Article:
Thursday, 24 April 2014

Income to be protected from welfare reform

Changes to welfare payments for housing costs will not damage the income streams of social landlords, the government has promised.

Today’s housing strategy states the universal credit welfare system that is replacing other forms of benefit will be constructed so it does not harm housing association finances.

Registered providers have raised concerns that plans to switch payments so they go direct to tenants rather than landlords would lead to an increase in arrears and make lenders more cautious about investing in the sector.

The paper notes there are advantages to paying benefits direct to tenants, but also states: ‘We will… design universal credit so that it contains safeguards to help protect social landlords’ income streams, and ensure that sufficient support mechanisms are in place for those who need help managing their finances.’

It adds that these safeguards are likely to include ‘tenant support’ and ‘mechanisms to switch payment back to landlords where necessary and arrangements to recoup any arrears’.

Readers' comments (2)

  • Rick Campbell

    The detail will be very interesting considering Chris Grayling says this ---

    Whilst I can appreciate the concerns of.. ..we believe that Universal Credit should, as far as possible, replicate a wage, so the way in which it is paid is of critical importance. We want to see very many more people handle their own benefit and rent payments. The Second Reading of the Welfare Reform Bill in the House of Lords on 13 September marked the next step in the legislative process. Last November’s Welfare Reform White Paper noted that there are advantages in paying the housing component to working-age tenants in the social rented sector, rather than the current system of payment direct to landlords. This would encourage people to manage their own budget in the same way as other households.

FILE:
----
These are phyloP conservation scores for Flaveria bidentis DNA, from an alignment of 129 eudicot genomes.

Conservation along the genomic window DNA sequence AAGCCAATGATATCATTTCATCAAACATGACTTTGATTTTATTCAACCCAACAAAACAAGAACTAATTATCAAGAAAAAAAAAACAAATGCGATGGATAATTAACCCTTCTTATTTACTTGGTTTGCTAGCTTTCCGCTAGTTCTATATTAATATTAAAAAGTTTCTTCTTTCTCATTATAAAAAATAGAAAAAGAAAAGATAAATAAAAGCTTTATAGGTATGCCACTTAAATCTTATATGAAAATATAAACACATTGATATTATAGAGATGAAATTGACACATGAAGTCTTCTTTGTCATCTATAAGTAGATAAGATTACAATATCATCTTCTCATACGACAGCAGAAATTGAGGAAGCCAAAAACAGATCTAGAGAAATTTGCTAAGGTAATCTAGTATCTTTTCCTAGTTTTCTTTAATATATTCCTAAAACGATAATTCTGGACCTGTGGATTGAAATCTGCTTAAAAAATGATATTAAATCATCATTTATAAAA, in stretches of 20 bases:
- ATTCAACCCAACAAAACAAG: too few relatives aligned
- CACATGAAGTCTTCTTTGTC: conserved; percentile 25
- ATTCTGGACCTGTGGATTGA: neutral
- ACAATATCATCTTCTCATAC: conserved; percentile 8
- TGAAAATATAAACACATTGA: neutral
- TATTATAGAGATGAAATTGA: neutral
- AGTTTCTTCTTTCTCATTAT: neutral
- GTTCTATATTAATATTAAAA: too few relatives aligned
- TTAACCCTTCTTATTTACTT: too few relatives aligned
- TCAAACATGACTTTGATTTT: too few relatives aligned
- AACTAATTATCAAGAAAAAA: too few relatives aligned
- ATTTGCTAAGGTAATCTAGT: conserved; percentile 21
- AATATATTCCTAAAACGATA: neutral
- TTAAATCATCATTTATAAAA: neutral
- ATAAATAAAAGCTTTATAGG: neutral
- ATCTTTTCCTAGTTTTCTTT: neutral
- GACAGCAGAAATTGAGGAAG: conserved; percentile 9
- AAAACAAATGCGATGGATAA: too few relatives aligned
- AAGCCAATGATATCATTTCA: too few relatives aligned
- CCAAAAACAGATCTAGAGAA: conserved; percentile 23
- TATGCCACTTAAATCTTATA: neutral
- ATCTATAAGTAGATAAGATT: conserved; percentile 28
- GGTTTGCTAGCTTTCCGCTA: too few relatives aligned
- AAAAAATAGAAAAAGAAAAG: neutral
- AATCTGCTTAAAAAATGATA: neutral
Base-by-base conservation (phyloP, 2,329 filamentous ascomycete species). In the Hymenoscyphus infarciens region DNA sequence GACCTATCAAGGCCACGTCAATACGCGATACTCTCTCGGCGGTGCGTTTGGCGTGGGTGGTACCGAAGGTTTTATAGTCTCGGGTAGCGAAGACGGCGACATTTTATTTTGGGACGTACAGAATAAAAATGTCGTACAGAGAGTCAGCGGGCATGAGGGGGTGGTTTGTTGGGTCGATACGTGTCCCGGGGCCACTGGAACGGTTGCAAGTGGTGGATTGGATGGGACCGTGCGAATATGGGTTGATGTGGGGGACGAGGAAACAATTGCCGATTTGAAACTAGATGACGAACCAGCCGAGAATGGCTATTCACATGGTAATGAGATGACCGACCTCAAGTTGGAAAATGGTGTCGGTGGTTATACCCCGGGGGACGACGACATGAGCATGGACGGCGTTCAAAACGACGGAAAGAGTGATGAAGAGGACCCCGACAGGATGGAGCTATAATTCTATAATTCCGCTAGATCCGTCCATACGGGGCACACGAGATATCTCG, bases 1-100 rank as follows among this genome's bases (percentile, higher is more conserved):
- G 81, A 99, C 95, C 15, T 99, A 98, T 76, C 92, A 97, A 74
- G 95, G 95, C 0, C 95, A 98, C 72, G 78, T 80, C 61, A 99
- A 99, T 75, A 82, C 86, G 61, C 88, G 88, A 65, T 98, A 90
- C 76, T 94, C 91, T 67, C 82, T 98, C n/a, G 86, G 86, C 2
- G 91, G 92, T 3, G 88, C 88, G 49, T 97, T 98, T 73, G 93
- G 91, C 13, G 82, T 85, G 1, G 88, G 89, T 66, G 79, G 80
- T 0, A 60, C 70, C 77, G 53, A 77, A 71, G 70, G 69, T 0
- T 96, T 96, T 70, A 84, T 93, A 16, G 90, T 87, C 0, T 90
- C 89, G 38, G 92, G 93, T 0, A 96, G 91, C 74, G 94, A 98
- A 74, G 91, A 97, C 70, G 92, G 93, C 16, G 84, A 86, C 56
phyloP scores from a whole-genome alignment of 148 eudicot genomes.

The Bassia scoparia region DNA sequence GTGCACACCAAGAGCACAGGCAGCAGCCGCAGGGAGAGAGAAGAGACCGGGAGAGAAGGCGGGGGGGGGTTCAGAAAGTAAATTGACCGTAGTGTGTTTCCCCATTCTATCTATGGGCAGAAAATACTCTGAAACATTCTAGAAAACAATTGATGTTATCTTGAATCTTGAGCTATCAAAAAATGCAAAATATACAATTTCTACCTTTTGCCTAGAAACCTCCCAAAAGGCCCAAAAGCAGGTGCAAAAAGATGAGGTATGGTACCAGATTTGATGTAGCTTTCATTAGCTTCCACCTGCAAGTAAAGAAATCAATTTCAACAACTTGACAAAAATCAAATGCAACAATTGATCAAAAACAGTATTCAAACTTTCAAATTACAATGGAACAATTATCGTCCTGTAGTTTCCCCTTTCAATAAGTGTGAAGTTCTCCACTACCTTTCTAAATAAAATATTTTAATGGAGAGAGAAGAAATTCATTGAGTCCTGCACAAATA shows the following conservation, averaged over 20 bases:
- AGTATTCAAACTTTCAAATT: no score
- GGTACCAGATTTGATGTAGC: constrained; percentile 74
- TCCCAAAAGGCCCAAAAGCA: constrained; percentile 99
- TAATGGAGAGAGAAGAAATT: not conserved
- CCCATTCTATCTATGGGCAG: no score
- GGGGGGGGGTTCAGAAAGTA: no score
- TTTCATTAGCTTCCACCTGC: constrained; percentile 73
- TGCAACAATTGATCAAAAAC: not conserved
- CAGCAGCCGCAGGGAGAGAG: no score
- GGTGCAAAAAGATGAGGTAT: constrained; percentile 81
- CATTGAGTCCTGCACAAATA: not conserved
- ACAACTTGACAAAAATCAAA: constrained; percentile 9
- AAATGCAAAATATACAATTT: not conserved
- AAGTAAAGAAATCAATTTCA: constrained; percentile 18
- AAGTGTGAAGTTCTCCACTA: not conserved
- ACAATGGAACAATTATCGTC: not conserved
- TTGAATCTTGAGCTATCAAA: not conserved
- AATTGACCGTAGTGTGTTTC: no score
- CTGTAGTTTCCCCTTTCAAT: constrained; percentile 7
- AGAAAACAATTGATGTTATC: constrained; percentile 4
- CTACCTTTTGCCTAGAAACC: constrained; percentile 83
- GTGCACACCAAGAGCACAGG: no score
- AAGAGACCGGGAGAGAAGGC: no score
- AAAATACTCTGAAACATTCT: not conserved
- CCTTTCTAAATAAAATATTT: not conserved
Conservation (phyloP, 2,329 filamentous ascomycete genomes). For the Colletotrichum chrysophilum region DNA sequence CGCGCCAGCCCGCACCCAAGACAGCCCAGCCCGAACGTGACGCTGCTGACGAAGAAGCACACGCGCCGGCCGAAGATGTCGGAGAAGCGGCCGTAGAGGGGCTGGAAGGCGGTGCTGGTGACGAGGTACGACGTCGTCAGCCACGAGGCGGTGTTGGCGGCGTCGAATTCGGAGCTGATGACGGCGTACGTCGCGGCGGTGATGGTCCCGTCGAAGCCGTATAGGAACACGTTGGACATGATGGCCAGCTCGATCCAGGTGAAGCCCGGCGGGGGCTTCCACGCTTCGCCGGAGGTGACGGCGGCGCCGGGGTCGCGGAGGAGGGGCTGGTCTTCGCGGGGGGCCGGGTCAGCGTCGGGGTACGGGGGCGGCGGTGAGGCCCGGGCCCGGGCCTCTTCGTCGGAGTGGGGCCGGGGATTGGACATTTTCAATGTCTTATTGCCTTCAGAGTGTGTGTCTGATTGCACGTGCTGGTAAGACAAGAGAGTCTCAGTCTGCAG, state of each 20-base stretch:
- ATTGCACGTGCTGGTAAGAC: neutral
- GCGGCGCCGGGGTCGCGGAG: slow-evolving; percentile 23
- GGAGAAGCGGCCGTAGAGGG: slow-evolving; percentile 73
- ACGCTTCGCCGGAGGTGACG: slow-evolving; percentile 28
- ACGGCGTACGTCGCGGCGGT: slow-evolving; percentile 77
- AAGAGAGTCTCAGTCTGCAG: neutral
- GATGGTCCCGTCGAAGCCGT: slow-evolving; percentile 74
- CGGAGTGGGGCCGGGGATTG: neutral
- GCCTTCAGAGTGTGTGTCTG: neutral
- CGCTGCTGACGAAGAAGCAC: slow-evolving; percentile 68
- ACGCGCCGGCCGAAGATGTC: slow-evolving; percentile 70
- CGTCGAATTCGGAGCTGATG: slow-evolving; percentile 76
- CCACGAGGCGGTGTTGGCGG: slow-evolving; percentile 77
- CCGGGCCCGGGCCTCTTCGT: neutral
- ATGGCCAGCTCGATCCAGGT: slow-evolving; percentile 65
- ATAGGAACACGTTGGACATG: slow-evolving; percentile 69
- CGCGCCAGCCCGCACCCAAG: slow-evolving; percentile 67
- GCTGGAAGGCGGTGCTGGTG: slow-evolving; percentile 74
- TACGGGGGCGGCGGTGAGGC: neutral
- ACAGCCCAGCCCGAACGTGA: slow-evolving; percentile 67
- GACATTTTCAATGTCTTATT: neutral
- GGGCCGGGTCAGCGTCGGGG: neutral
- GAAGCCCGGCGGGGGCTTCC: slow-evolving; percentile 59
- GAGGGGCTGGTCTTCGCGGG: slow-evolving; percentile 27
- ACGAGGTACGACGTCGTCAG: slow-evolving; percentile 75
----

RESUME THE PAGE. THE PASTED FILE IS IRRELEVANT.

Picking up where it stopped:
Tenants of working age who are likely to run into financial difficulties managing their own rent will continue to have their housing support paid directly to their landlord. This will also be the case for current State Pension-age tenants.

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  • Sadly the Universal credit sounds like another benefit cut,as
    for example a claimant might get a one off weekly payment
    of say £100pw,whereas seperate payments of JSA/ HB / CTB
    might add up to £150pw.

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